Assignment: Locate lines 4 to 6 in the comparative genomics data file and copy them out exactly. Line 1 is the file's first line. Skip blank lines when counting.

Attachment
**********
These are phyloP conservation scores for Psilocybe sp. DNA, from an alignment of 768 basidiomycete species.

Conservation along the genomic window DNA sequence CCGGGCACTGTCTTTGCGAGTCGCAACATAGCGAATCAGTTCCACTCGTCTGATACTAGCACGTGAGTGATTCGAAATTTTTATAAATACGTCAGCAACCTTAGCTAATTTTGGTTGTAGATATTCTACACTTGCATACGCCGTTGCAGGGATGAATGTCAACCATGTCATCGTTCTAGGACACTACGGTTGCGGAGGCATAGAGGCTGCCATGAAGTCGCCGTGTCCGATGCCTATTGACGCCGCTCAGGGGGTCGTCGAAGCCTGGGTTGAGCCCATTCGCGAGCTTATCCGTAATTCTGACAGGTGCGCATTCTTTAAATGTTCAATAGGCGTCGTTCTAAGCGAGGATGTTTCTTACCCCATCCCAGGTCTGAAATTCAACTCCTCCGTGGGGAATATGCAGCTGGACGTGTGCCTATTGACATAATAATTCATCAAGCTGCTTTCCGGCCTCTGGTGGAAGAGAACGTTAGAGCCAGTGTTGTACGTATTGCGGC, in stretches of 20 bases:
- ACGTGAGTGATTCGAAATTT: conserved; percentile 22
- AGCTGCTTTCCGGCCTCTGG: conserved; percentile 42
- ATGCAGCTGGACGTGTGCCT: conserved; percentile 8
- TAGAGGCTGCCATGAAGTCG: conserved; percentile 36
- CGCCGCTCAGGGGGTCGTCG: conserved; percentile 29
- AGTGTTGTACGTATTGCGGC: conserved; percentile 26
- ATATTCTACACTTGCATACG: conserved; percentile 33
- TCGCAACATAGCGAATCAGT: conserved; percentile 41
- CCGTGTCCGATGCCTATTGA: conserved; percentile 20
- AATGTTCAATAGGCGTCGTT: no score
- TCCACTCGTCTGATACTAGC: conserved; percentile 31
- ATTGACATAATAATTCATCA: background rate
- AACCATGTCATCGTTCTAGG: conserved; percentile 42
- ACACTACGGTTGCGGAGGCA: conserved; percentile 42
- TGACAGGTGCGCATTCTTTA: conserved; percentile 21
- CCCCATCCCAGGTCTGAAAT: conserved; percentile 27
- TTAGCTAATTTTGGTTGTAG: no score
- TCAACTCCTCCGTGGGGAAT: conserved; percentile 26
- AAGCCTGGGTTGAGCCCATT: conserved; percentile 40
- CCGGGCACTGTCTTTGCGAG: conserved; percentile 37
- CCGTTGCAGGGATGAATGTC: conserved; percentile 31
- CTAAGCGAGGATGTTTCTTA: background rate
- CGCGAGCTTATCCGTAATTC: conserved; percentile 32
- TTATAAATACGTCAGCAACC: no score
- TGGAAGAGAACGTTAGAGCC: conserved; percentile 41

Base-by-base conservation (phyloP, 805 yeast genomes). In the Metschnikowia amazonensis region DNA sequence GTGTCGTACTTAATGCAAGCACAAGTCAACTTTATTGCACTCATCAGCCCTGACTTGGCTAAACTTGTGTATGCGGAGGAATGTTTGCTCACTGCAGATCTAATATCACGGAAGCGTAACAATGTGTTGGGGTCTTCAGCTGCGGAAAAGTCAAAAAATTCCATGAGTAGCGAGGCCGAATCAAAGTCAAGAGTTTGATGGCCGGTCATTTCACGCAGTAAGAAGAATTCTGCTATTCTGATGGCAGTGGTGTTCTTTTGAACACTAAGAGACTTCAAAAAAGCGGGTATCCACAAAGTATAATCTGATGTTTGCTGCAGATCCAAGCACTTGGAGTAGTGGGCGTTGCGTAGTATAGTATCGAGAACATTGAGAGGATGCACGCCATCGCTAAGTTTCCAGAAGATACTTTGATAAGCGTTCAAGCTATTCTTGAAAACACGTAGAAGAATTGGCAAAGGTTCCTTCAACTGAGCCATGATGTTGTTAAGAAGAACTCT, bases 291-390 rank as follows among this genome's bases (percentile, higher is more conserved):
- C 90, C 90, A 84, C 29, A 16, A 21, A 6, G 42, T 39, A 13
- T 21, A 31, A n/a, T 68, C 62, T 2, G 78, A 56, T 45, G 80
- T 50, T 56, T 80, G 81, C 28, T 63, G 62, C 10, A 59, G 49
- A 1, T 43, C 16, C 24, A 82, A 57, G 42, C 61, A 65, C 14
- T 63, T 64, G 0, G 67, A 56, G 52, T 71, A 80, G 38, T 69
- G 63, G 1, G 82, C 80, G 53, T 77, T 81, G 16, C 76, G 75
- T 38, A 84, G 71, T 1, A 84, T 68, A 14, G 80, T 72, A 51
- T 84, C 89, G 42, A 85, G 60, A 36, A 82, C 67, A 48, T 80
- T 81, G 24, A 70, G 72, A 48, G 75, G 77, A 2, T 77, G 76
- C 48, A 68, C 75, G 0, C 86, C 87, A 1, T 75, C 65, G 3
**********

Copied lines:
- AGCTGCTTTCCGGCCTCTGG: conserved; percentile 42
- ATGCAGCTGGACGTGTGCCT: conserved; percentile 8
- TAGAGGCTGCCATGAAGTCG: conserved; percentile 36